THE INNER PAIN OF DOMESTIC VIOLENCE
Domestic violence always carries with it a level of inner pain. After being interviewed by one of the local newspapers and reading the article last month, I found some of the comments others left nothing short of amazing. It was obvious many readers just don’t “get” the inner pain victims experience from sexual abuse or domestic violence. Inner pain cannot be seen on x-ray. You cannot go to a pain management clinic to get an injection that will relieve the inner pain. Unfortunately, far too often the inner pain is so well hidden that the only one aware of its raging existence is the victim or struggling survivor.
Victims deal with present fear of physical harm. They deal with acute depression, even to the extent of suicidal thoughts, or God forbid, the worst result of excruciating inner pain, actually attempting suicide. Many are successful. For these, it seems death would be the most reasonable “treatment” for the emotional and mental pain that is being endured. A victim usually reaches a level of hopelessness, along with total loss of self-esteem. At such a point, it is most difficult to relay it to others, much less relate to those who are emotionally healthy. So, many times a victim will simply retreat into a world of their own, shrouded in darkness, with no hope of light. It is a very bleak place for the soul, the mind and the emotions, and inner pain runs rampant, though unseen.
Struggling survivors also hit potholes after they have escaped the abuse. Inner pain will oftentimes come back for a visit. Sometimes it is by revictimization. Something may be said or done, perhaps a song will be heard or a road sign may trigger recall of the times of abuse. As I often share: Wounds heal, scars remain. Healing can come to the wounds that came as a result of the abuse or battering. The scars will always be there. I still have a scar on my right index finger that has been there since I was a young child. The memory of what happened has passed, but I know at some time in my early life I was wounded, I was hurt. I bled. I’m sure I cried. Does it affect me now? No, but it still remains, and I can’t do anything about removing it. It’s there to stay. That was outer pain.
Struggling survivors sometimes have what I call a “perpetual replay button.” The least little thing that comes along to remind them of the travesty they endured is a cue for them to begin an endless dialogue of what happened to them, what “that horrible person” did to them. It is then I draw the conclusion that perhaps they are not actually survivors, but still victims—victims of their past, still suffering from that inner pain. And let’s not ever forget the innocent victims—the children—far too often becoming collateral damage of the domestic violence going on around them. They, too, must deal with the inner pain caused by the abuse, whether verbal, emotional or physical.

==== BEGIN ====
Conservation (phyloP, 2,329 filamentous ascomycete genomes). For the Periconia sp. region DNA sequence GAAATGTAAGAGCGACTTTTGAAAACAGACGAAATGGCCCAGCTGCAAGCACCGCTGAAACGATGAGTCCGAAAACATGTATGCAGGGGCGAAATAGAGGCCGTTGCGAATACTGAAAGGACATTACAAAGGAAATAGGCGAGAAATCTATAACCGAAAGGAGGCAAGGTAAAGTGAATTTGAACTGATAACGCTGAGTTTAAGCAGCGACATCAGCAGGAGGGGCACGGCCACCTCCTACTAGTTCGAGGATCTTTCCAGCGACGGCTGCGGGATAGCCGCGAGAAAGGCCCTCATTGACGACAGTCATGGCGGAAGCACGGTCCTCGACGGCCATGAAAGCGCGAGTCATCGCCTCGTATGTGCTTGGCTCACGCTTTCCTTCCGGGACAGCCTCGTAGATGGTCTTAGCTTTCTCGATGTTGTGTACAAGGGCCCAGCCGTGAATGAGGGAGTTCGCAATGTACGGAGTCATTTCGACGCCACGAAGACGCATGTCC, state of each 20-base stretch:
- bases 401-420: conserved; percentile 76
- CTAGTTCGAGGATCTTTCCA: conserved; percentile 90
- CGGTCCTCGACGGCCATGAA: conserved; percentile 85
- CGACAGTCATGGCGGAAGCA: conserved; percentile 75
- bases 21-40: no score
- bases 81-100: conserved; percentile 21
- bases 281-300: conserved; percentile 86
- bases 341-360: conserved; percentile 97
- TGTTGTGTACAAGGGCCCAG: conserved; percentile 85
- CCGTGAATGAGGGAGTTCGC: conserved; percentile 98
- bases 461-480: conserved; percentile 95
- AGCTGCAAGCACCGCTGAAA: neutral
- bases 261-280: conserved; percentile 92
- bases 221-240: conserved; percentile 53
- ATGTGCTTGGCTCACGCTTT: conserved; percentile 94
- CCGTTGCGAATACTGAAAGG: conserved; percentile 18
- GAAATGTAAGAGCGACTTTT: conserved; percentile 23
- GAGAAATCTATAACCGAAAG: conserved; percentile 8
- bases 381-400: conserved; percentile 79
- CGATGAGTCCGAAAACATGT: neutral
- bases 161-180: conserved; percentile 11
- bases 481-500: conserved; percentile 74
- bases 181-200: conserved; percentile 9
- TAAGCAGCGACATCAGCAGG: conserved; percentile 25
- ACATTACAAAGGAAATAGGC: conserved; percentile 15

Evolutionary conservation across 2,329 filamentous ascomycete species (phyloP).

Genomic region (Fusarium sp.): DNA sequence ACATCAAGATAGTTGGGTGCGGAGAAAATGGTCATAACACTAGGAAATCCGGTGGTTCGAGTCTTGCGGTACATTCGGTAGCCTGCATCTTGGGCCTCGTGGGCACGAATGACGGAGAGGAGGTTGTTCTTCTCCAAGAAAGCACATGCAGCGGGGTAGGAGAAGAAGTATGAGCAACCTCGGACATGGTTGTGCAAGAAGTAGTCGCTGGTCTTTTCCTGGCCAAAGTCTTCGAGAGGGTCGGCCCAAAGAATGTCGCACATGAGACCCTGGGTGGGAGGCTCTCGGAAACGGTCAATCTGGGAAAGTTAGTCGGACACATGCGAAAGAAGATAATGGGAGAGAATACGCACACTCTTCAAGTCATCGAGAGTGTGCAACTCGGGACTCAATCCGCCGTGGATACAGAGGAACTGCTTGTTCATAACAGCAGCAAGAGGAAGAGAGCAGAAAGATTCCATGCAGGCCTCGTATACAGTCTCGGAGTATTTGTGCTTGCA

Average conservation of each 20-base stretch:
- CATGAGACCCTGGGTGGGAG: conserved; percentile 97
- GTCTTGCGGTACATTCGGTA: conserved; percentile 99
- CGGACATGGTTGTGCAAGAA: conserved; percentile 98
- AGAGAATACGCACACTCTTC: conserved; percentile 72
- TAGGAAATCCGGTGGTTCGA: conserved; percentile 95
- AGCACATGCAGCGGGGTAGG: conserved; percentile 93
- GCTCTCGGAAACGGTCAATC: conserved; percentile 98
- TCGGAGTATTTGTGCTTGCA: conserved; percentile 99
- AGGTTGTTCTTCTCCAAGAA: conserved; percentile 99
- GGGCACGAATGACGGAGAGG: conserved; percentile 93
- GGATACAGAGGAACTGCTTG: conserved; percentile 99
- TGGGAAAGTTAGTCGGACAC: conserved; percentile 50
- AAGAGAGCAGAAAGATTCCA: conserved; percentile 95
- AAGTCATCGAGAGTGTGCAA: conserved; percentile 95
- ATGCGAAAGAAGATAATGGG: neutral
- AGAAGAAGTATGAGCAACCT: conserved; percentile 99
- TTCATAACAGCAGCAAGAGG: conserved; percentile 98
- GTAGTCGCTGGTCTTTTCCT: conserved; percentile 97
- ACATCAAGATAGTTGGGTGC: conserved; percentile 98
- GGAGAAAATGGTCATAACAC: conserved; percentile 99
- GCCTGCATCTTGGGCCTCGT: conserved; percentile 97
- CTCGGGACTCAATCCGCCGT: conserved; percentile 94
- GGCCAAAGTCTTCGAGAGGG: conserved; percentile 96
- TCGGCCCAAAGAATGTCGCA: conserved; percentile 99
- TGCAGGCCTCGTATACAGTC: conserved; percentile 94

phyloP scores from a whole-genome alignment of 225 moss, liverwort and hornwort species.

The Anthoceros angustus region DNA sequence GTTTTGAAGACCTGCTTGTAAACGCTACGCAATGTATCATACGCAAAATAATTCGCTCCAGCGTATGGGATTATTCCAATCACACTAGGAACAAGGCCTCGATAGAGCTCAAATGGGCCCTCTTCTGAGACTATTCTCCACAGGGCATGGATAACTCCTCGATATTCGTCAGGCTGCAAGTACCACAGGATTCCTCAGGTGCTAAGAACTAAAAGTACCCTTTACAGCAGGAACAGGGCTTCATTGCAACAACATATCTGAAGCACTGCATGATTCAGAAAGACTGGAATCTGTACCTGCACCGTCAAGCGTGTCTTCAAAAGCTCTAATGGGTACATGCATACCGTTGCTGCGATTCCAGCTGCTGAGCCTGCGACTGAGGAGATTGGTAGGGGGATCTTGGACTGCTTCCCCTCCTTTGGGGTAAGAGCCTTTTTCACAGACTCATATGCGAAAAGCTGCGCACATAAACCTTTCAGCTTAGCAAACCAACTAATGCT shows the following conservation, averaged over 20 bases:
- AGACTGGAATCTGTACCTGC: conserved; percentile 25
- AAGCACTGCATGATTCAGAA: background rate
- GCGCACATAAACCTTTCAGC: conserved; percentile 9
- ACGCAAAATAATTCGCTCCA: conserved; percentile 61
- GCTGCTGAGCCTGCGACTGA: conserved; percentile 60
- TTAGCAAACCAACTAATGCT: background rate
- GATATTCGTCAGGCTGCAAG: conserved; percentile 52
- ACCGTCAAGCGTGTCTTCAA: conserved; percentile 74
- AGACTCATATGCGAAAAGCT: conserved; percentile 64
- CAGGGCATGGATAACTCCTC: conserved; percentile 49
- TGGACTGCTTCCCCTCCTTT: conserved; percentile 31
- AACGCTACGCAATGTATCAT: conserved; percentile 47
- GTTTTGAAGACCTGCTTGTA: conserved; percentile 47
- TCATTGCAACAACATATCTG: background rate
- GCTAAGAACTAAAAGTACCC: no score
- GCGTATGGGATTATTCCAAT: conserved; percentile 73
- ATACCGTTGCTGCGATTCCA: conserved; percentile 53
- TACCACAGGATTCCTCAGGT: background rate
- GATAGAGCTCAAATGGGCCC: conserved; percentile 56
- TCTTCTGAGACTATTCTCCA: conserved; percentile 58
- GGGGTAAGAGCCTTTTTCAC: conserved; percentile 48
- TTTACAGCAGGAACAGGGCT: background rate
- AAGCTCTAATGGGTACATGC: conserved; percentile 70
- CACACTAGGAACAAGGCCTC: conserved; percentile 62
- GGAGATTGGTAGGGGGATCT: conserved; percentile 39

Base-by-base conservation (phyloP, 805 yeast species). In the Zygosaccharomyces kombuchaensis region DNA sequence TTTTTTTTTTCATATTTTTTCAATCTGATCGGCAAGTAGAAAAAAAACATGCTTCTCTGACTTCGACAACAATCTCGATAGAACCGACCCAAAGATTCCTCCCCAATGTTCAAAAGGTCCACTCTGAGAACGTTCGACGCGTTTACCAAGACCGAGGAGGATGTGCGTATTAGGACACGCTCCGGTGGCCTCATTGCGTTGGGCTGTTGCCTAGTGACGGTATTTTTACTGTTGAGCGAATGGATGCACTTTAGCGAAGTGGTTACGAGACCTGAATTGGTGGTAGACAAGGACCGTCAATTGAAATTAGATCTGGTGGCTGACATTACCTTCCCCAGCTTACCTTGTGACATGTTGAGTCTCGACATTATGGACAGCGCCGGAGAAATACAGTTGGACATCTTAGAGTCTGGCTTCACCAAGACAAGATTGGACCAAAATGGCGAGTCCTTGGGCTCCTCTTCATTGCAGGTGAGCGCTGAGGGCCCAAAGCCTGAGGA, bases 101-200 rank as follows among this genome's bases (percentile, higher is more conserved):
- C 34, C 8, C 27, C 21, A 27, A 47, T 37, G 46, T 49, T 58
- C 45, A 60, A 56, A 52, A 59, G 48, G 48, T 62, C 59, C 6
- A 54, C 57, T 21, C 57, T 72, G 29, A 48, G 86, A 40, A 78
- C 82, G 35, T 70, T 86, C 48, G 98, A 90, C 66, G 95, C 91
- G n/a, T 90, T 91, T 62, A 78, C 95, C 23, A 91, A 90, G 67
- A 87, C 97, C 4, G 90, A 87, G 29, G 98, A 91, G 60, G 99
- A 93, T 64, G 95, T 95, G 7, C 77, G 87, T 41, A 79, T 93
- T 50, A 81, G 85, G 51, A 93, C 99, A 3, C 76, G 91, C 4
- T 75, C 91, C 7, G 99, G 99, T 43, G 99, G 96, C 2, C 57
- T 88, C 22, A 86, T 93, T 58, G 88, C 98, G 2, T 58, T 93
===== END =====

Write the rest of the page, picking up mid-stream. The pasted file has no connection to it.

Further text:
The good news is that we can escape that victim mentality. We do have the capacity deep within to overcome the wrongs that were done and become a strong, empowered woman. We can regain our hope, trust and faith. The hardest part is reaching that point where we are ready to make the choice, make the decision to pick up our baggage, hoist it out the door into the trash bin and leave it there, ridding our lives of the inner pain. You see, that’s just what it is—trash! It keeps us from moving forward, walking into the path of the true purpose for which we were created. None of us was created for the sole purpose of being abused. For those of us who have been abused, let us take those terrible events and use them as a catalyst to learn, heal and help others.
I see two chains. Every victim of sexual abuse and/or domestic violence is a link in one of those chains. The first chain is formed by victims hooked together, either still stuck in their horrible circumstances, or those who have escaped but still play the “song of my life” over and over again, for some viable reason unable to break free from victimization. The other chain is made up of survivors helping victims and struggling survivors. Each time a link is taken from the first chain and added to the second one, we all grow stronger and the world becomes a bit safer.
Just remember this: There is a big difference between reliving your past, and sharing your testimony for the benefit of others. One may bring others down while the other will hopefully lift others up! Let us all be aware of the power we can hold in helping others become free of the specter of inner pain.